And bam. That final sentence.
#2 Posted by THE_DRUGGIE (24976 posts) -

What do Kafa and FEMA have in common?

[spoiler] They never finish what they start. [/spoiler]

#3 Posted by spike6958 (5053 posts) -
LOL, I read that as Kefka and got very confused as to why an FFVI character would be involved in this. That's what I get for drinking a lot of Vodka over the last 6 hours.
#4 Posted by t3hrubikscube (20416 posts) -
raging hard
#5 Posted by sonicare (53607 posts) -

What do Kafa and FEMA have in common?

[spoiler] They never finish what they start. [/spoiler]

THE_DRUGGIE
You mean what does Kafka and Bioware's Mass Effect division have in common.
#6 Posted by THE_DRUGGIE (24976 posts) -

[QUOTE="THE_DRUGGIE"]

What do Kafa and FEMA have in common?

[spoiler] They never finish what they start. [/spoiler]

sonicare

You mean what does Kafka and Bioware's Mass Effect division have in common.

Ehhh, I was thinking of The Tower when I wrote that.

#7 Posted by DaBrainz (7721 posts) -
Never heard of Kafka but yeah the bureaucracy around building codes is annoying. Mostly put there to keep the overpaid trades in business and preventing you from doing it yourself.
#8 Posted by -Sun_Tzu- (17384 posts) -
Never heard of KafkaDaBrainz
#9 Posted by sonicare (53607 posts) -
Never heard of Kafka but yeah the bureaucracy around building codes is annoying. Mostly put there to keep the overpaid trades in business and preventing you from doing it yourself.DaBrainz
Never heard of Kafka? You probably had to read him in high school. Metamorphosis was one of his most popular works. The one where a guy suddenly wakes up and discovers he has turned into a bug.
#10 Posted by MrPraline (21331 posts) -
[QUOTE="DaBrainz"]Never heard of Kafka but yeah the bureaucracy around building codes is annoying. Mostly put there to keep the overpaid trades in business and preventing you from doing it yourself.sonicare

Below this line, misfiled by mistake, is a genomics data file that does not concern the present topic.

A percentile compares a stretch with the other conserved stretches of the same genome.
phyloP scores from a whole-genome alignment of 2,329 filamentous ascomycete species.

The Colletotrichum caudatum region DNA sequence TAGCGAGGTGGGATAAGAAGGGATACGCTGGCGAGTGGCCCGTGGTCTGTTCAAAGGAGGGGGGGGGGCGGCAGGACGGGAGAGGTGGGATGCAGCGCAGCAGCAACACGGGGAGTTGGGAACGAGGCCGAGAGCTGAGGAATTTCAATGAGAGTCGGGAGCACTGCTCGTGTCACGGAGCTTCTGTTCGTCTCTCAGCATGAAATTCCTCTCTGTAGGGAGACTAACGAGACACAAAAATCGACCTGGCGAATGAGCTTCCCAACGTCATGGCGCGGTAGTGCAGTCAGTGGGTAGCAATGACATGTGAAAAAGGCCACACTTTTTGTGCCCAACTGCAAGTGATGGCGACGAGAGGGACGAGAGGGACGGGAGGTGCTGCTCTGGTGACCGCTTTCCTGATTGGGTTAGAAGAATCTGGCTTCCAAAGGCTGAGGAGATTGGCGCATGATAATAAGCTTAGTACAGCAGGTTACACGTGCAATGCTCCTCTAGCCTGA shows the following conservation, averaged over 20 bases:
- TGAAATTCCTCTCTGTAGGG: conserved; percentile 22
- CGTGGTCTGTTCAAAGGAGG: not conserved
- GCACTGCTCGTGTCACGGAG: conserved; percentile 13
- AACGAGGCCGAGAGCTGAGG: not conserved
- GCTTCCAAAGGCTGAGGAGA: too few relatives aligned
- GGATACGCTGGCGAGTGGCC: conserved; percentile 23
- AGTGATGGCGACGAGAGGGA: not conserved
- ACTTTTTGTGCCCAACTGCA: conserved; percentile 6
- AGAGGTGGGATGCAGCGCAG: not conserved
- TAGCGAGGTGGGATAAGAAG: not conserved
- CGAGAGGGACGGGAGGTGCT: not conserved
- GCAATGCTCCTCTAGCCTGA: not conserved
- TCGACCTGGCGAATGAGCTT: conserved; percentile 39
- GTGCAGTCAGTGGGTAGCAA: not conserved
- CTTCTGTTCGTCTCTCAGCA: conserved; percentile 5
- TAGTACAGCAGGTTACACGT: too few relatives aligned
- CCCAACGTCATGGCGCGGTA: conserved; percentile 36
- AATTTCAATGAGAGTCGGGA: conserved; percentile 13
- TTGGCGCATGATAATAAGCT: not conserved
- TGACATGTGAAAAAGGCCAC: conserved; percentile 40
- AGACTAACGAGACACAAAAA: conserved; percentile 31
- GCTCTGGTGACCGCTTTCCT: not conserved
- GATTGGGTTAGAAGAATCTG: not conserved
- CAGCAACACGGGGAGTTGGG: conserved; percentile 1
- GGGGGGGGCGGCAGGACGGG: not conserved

Never heard of Kafka? You probably had to read him in high school. Metamorphosis was one of his most popular works. The one where a guy suddenly wakes up and discovers he has turned into a bug.

Kafkaesque. Beautiful word. And best way to describe our current governments and bureaucracies.
#11 Posted by DaBrainz (7721 posts) -
[QUOTE="DaBrainz"]Never heard of Kafka but yeah the bureaucracy around building codes is annoying. Mostly put there to keep the overpaid trades in business and preventing you from doing it yourself.sonicare
Never heard of Kafka? You probably had to read him in high school. Metamorphosis was one of his most popular works. The one where a guy suddenly wakes up and discovers he has turned into a bug.

Nope, I thought I never heard of him so I googled him. Now I'm sure I never heard of him. Come to think of it, I don't think any of my required reading ventured outside of English literature.
#12 Posted by THE_DRUGGIE (24976 posts) -

[QUOTE="sonicare"][QUOTE="DaBrainz"]Never heard of Kafka but yeah the bureaucracy around building codes is annoying. Mostly put there to keep the overpaid trades in business and preventing you from doing it yourself.MrPraline
Never heard of Kafka? You probably had to read him in high school. Metamorphosis was one of his most popular works. The one where a guy suddenly wakes up and discovers he has turned into a bug.

Kafkaesque. Beautiful word. And best way to describe our current governments and bureaucracies.

Eh, the American government was set up to be kafkaesque anyway.

Intentionally setting up stipulations to slow the process of governing tends to instill multiple hurdles due to mounting caution is nothing new.

#13 Posted by MrPraline (21331 posts) -

[QUOTE="MrPraline"][QUOTE="sonicare"] Never heard of Kafka? You probably had to read him in high school. Metamorphosis was one of his most popular works. The one where a guy suddenly wakes up and discovers he has turned into a bug.THE_DRUGGIE

Kafkaesque. Beautiful word. And best way to describe our current governments and bureaucracies.

Eh, the American government was set up to be kafkaesque anyway.

Intentionally setting up stipulations to slow the process of governing tends to instill multiple hurdles due to mounting caution is nothing new.

That's true.